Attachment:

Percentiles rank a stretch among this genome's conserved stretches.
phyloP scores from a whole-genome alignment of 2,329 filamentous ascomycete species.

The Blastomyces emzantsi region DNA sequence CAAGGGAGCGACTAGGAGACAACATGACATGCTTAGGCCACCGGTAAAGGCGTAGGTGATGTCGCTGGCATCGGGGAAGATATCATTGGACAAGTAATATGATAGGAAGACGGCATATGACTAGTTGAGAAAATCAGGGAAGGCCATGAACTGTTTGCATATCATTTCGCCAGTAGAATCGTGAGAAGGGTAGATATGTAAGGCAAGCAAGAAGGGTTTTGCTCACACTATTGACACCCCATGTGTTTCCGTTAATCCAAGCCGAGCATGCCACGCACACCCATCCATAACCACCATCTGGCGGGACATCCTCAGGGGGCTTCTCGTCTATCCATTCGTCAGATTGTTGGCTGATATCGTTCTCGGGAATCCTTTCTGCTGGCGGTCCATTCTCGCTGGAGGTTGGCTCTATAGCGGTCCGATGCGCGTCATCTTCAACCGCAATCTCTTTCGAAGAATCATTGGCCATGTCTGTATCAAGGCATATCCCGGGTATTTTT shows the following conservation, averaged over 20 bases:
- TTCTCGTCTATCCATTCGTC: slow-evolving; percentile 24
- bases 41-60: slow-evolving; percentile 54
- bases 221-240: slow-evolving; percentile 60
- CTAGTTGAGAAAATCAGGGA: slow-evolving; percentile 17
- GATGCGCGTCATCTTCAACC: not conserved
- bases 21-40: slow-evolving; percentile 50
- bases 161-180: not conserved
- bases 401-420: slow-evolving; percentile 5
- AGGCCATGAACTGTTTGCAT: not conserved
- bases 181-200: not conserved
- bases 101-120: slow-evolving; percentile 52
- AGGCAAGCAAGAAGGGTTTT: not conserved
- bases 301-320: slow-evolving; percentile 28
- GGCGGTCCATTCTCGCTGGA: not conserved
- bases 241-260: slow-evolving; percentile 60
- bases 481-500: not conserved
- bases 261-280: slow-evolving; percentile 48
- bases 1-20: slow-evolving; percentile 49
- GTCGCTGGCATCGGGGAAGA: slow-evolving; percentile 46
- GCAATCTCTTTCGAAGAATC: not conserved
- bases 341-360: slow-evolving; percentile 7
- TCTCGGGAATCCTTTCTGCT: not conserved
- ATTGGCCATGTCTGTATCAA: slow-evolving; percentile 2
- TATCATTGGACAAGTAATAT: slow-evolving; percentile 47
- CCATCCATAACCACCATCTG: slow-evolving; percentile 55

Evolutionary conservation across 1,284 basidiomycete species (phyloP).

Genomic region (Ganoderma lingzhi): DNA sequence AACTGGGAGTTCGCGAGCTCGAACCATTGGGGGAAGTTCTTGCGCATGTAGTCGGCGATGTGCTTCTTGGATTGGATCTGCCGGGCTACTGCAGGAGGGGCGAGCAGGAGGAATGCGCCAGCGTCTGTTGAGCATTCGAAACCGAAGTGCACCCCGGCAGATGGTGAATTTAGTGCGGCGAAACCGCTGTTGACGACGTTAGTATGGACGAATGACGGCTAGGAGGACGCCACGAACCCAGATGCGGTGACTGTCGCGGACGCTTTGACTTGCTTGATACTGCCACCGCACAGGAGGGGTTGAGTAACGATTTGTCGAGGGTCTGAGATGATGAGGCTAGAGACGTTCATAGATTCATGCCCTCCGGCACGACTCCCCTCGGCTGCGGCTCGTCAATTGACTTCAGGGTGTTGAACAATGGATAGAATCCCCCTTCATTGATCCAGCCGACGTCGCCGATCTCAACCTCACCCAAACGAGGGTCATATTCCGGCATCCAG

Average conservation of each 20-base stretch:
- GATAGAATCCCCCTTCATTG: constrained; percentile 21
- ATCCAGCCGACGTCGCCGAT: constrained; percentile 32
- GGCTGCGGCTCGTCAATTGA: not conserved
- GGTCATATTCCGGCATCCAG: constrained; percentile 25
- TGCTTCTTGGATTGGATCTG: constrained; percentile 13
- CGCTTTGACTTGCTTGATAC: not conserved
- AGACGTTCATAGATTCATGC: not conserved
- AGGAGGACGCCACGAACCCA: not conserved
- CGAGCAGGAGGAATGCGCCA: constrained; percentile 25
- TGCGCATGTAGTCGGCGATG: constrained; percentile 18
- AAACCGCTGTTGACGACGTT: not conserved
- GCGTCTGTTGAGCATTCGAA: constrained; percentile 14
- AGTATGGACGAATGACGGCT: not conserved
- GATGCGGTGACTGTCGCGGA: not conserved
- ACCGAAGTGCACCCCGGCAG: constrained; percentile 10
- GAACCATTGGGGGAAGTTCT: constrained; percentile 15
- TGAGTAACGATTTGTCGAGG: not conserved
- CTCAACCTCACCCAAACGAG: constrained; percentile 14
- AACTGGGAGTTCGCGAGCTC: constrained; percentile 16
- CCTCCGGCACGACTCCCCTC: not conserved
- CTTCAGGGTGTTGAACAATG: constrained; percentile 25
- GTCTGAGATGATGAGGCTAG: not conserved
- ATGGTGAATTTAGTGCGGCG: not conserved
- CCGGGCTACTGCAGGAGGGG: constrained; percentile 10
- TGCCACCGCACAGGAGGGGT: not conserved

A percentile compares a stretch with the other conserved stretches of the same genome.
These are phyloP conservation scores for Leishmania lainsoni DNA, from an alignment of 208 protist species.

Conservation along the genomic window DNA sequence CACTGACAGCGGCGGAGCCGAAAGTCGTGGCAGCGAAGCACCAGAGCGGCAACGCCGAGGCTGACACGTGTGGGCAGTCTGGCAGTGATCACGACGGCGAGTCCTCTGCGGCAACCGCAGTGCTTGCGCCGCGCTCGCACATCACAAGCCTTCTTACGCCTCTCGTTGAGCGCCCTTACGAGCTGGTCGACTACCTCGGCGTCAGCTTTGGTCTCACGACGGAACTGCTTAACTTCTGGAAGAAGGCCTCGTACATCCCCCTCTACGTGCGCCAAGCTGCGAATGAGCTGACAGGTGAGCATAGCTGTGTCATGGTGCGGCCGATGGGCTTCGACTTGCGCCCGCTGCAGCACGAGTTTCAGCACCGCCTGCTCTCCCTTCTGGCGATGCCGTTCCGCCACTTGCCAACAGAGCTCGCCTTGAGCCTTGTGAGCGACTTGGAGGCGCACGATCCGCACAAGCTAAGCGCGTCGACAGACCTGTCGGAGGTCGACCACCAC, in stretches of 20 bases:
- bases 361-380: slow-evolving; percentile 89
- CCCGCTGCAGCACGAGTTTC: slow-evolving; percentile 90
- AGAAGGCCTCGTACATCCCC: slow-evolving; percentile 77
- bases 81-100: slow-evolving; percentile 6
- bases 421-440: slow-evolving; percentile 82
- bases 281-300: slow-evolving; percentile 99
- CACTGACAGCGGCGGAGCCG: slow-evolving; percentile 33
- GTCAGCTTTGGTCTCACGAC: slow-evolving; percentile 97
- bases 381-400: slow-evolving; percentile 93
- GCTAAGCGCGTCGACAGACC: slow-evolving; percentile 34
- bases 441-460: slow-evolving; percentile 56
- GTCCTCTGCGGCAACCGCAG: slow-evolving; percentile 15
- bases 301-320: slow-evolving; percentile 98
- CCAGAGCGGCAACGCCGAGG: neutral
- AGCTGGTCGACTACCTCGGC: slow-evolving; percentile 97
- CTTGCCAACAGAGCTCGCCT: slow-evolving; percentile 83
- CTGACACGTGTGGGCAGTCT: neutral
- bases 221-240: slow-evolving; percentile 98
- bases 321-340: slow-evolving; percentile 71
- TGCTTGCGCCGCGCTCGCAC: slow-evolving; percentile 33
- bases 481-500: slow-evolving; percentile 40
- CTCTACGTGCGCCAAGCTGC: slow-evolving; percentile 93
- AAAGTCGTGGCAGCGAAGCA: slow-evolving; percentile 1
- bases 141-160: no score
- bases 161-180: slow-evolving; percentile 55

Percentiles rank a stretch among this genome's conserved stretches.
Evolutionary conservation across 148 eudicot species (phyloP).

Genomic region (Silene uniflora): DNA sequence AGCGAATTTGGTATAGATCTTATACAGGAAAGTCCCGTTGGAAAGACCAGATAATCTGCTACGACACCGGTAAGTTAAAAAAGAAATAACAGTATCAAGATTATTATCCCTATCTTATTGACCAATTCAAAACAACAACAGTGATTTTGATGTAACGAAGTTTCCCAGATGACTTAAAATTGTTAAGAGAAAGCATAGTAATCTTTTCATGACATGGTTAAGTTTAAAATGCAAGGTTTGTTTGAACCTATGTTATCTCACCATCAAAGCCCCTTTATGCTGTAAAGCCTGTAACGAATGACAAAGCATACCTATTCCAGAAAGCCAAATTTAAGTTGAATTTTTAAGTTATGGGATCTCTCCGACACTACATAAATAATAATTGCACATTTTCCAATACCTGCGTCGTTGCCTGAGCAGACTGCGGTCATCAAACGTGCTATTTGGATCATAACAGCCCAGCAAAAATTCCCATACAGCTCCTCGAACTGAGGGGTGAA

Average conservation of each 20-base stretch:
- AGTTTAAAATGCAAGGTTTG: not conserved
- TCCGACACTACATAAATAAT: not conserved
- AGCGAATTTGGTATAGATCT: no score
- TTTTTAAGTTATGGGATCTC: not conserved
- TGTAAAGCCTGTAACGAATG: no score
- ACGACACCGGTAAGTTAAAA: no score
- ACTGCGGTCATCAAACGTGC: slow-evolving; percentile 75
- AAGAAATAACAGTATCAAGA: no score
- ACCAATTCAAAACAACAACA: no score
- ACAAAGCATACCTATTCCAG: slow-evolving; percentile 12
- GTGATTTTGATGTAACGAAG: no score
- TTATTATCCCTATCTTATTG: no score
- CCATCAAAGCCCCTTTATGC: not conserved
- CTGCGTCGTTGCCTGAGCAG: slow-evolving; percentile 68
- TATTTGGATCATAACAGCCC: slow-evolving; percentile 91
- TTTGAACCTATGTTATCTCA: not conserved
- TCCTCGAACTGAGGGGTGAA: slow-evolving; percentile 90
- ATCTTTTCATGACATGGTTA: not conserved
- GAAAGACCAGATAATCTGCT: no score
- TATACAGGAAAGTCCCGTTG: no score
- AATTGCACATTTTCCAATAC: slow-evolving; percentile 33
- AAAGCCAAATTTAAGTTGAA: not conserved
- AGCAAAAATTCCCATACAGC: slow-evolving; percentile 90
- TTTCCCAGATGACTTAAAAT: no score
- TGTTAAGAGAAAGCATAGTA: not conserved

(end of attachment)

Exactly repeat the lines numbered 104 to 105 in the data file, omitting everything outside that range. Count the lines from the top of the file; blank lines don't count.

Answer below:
- TTTGAACCTATGTTATCTCA: not conserved
- TCCTCGAACTGAGGGGTGAA: slow-evolving; percentile 90